THE BLOG
09/08/2015 10:51 am ET Updated Dec 06, 2017

Follow Your Bliss; Or Be Hunted Down By It

2015-09-06-1441579548-1623694-dragon_in_the_storm_by_chrisscalf.jpg

Graphic by Chris Scalf

"Follow your bliss," mythologist Joseph Campbell recommended to Bill Moyers.

This rule has been subjected to much criticism ever since. According to an article in Forbes, for example, "'Do what you love' wrongly implies that there is some job or task or cause that you will always love and will always want to report to duty for." Additionally, 'Follow your bliss' implies that bliss will be a magical amulet to protect you from hardship." And what about all those bills to pay? Some folks are lucky to be employed.

The job-now-or-dance-with-the-fairies dichotomy is false. It is also pushed by those with an economic interest in keeping everyone in a factory or at a desk. The world faces many shortages as heavy industry continues to eat the Earth, but we don't lack people eager to advise you to be just as occupationally miserable as they have always been.

By "follow your bliss," Campbell means: Follow your passion, even when it hurts, though not foolishly or without discernment. He does not mean: Ignore your material needs and run away to finger-paint in the sure belief that Celestial Powers will provide. Campbell himself followed his bliss into mythology; but he made sure he had an income first.

Follow what calls that you dare not resist. If nothing calls, don't follow. You're off the hook and free to do whatever.

Meanwhile, pity those unable to resist the call to achieve, become, create beyond what the gray flannel workforce seems to require.

I left that workforce because being in it bored me, depressed me, and made me chronically tired and angry. Ignore your bliss and you will have symptoms. Why? Because it's the intrinsic, innermost you trying to get your attention. Don't keep doing this, it insists, raising its voice until your body aches with it. You weren't meant for this. Do something else. Not necessarily something grander or more heroic, let alone cosmic, but something aligned with your real potential and ability to contribute. Something fulfilling beyond the daily bread.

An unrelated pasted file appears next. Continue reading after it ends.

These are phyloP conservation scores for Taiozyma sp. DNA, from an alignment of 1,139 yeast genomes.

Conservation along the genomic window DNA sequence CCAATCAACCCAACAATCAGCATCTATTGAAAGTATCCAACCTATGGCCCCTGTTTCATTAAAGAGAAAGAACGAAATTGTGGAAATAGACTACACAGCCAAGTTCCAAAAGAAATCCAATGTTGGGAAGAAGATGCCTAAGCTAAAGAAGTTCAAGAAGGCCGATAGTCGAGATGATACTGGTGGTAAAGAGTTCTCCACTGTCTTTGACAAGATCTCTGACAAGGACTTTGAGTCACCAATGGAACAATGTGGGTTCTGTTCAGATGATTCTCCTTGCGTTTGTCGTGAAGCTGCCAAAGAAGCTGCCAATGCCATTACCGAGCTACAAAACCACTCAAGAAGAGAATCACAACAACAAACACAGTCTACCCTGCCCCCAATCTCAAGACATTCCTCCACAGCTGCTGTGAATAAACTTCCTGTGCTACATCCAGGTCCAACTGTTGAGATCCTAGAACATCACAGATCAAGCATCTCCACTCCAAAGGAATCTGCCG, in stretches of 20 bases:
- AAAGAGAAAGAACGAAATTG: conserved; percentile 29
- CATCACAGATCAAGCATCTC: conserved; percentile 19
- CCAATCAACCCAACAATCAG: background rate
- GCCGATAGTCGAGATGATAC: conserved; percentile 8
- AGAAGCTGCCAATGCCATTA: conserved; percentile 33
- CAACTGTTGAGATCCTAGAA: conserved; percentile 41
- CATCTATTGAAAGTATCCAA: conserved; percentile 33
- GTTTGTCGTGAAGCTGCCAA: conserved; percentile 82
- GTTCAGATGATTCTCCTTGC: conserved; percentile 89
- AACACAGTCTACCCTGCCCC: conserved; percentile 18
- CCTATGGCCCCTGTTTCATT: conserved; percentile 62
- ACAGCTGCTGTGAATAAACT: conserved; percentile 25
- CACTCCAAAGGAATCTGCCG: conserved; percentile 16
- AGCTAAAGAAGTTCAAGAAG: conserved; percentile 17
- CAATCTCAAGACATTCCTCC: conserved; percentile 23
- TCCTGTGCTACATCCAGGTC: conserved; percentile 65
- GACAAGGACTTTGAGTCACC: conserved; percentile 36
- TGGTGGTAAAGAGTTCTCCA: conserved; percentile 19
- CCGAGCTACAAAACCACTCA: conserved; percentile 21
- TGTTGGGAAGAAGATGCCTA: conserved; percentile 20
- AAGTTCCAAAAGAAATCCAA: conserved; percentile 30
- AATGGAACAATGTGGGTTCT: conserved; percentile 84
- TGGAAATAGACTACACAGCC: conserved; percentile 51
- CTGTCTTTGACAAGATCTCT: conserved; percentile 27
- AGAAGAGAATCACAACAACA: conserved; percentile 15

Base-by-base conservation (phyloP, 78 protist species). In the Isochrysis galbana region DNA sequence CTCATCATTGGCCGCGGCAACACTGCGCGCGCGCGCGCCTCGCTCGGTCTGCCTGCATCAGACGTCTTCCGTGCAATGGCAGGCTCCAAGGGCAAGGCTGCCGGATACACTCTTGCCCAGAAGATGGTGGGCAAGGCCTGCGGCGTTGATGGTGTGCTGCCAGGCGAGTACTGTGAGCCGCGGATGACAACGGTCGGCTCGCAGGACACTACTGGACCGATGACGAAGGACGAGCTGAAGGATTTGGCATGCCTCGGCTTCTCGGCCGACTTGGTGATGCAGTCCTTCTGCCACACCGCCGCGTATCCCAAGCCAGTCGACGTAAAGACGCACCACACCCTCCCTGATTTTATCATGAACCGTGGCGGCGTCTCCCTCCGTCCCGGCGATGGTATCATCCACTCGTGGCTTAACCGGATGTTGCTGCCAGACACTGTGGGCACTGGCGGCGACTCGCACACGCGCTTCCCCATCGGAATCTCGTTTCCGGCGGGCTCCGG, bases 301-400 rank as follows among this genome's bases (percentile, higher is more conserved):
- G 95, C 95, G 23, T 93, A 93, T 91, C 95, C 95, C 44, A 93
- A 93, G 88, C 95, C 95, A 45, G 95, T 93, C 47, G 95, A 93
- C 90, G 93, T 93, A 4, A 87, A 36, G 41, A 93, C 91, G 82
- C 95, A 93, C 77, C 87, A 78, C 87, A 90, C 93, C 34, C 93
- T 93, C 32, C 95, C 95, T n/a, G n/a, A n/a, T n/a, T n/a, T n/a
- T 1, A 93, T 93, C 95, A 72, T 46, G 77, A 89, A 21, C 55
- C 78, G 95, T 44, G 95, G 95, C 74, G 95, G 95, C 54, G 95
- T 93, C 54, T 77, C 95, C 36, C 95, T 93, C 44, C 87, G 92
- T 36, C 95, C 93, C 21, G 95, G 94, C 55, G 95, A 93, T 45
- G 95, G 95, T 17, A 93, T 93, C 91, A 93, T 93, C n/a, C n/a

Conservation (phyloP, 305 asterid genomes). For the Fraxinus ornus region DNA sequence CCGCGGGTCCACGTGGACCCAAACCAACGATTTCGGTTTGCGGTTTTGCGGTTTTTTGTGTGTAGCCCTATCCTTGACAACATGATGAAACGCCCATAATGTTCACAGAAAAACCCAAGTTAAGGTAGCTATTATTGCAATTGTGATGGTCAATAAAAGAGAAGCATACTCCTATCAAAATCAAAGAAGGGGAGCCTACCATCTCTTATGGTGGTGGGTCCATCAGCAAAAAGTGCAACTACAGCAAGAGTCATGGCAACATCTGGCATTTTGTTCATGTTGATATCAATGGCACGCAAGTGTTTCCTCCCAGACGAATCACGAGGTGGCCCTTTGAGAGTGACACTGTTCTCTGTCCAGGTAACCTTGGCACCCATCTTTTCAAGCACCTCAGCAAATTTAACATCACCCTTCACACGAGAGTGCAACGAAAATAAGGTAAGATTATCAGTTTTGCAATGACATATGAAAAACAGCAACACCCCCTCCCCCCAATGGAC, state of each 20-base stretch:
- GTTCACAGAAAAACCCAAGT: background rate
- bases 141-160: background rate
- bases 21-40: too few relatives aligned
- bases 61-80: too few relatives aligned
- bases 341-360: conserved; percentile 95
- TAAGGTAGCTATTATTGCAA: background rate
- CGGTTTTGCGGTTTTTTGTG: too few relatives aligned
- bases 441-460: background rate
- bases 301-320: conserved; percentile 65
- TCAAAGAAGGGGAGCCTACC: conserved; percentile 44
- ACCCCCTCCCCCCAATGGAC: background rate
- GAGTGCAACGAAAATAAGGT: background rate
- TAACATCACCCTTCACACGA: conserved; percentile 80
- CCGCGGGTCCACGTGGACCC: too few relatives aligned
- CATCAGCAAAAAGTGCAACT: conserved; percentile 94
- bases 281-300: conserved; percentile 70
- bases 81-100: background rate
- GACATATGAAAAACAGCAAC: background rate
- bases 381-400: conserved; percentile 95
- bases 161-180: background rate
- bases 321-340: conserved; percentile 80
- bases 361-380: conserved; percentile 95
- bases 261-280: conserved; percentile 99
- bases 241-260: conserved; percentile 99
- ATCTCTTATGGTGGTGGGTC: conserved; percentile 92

In response to that call I have made sacrifices and walked around blind corners because I always felt good things awaited. They did. So I don't disagree with Follow Your Bliss, for myself anyway; but I will say that the happy tone of it never echoed through the valleys of my struggles. If you don't resonate to it either, try imagining what your bliss looks like as though it were an inner figure of the deep psyche. Try asking it for dreams. Try sketching it rather carelessly, or writing a story about it (the more mythological the better!), or dancing with it, or letting it emerge in a slip of the pen or tongue.

My "bliss" has been daimonic. It first appeared, not as an angel or a road of light, but as a giant powerful sharp-taloned fire-breathing dragon wrapped in thunder and lightning. It flew through the childhood nightmares it sent me faster than I could run.

When I got older, it growled when I got married too young and sighed with relief when I divorced. It wanted to blow its fiery breath on the insurance company I worked for straight out of college on the advice of people worried about my income but not about my soul. It threw books at me until I read them. It made me read Jung, Shakespeare, Hermann Hesse, who "listened to the teachings which my blood whispered to me."

Under the pressure of its deadly gaze, I learned to write something authentic, to make a risky decision, to risk rejection from family, friends, colleagues, to abandon a cherished belief. Each move satisfied it...for then.

One day I put a saddle on it.

After that my dragon brought me new relationships and new learnings, insights I could never have stumbled into otherwise; a new career; new dreams and aspirations and hopes; and a firm sense, for the first time ever, that what I did made a difference in the world, to the world; and all this made me happy.

Maybe tomorrow I'll lose interest in what I'm doing, or maybe I'll change my mind about how I want to serve. The years of being pursued and then pursuing have taught me, however, that if those do occur, I have only to listen inside myself to hear the dragon roar.

Follow your bliss? Ride your dragon.